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A vasectomy (male sterilisation) is an effective form of birth control whereby the vas deferens, the ducts that carry sperm from the testicles, are cut and tied or sealed off. It prevents sperm from being released during ejaculation. Vasectomies are generally considered a safer and less expensive option than female sterilisation. It doesn’t affect erections or sex drive. The sensation of ejaculation is unchanged, but the semen won’t contain sperm. 

A vasectomy is usually carried out under local anaesthetic and takes about 20 minutes. It is important to remember that a vasectomy isn’t immediately effective because sperm will still be in the remaining tubes and will take time to clear, so there is still a risk of pregnancy during this time, and additional contraception will be required for at least 8 to 12 weeks after the operation.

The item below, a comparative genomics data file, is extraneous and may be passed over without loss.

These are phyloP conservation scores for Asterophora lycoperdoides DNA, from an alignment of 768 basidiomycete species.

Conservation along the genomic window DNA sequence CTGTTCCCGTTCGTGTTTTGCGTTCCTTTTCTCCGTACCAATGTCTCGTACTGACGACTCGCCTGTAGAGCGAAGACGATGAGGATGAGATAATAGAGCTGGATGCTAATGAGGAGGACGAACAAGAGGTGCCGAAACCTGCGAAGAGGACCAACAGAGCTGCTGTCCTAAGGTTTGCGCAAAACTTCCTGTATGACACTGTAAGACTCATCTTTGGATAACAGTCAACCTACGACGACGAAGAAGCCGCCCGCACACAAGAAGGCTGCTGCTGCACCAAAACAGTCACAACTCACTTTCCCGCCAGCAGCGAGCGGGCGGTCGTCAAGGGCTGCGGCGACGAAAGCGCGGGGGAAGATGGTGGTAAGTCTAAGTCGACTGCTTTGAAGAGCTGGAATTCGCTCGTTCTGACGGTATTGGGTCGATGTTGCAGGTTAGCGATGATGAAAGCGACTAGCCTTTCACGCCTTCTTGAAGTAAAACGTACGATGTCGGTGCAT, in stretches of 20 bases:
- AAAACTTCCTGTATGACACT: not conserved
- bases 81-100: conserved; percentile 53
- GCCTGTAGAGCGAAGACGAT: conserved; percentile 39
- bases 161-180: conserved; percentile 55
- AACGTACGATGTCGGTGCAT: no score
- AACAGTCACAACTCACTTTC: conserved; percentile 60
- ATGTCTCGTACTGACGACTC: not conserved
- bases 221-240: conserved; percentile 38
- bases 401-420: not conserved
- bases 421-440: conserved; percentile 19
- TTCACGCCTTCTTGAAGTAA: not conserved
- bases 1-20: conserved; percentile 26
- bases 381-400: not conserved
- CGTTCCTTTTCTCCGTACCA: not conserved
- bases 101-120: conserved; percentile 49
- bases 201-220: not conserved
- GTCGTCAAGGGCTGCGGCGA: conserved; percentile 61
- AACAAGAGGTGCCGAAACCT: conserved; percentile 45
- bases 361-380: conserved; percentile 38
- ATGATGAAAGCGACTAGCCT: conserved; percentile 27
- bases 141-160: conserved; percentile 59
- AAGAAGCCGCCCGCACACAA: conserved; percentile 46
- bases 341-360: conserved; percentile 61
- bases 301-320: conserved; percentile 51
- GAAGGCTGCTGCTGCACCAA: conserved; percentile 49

About 12 weeks after the vasectomy, a sample of semen will be tested for sperm. Some men may need two tests. If these tests are confirmed to be sperm-free, the vasectomy is considered successful, and additional contraception can be discontinued.

Risks of a vasectomy include a bruised scrotum, and a small percentage of men have ongoing pain in their testicles (chronic scrotal pain). As with any surgery, there’s a small risk of wound infection. 

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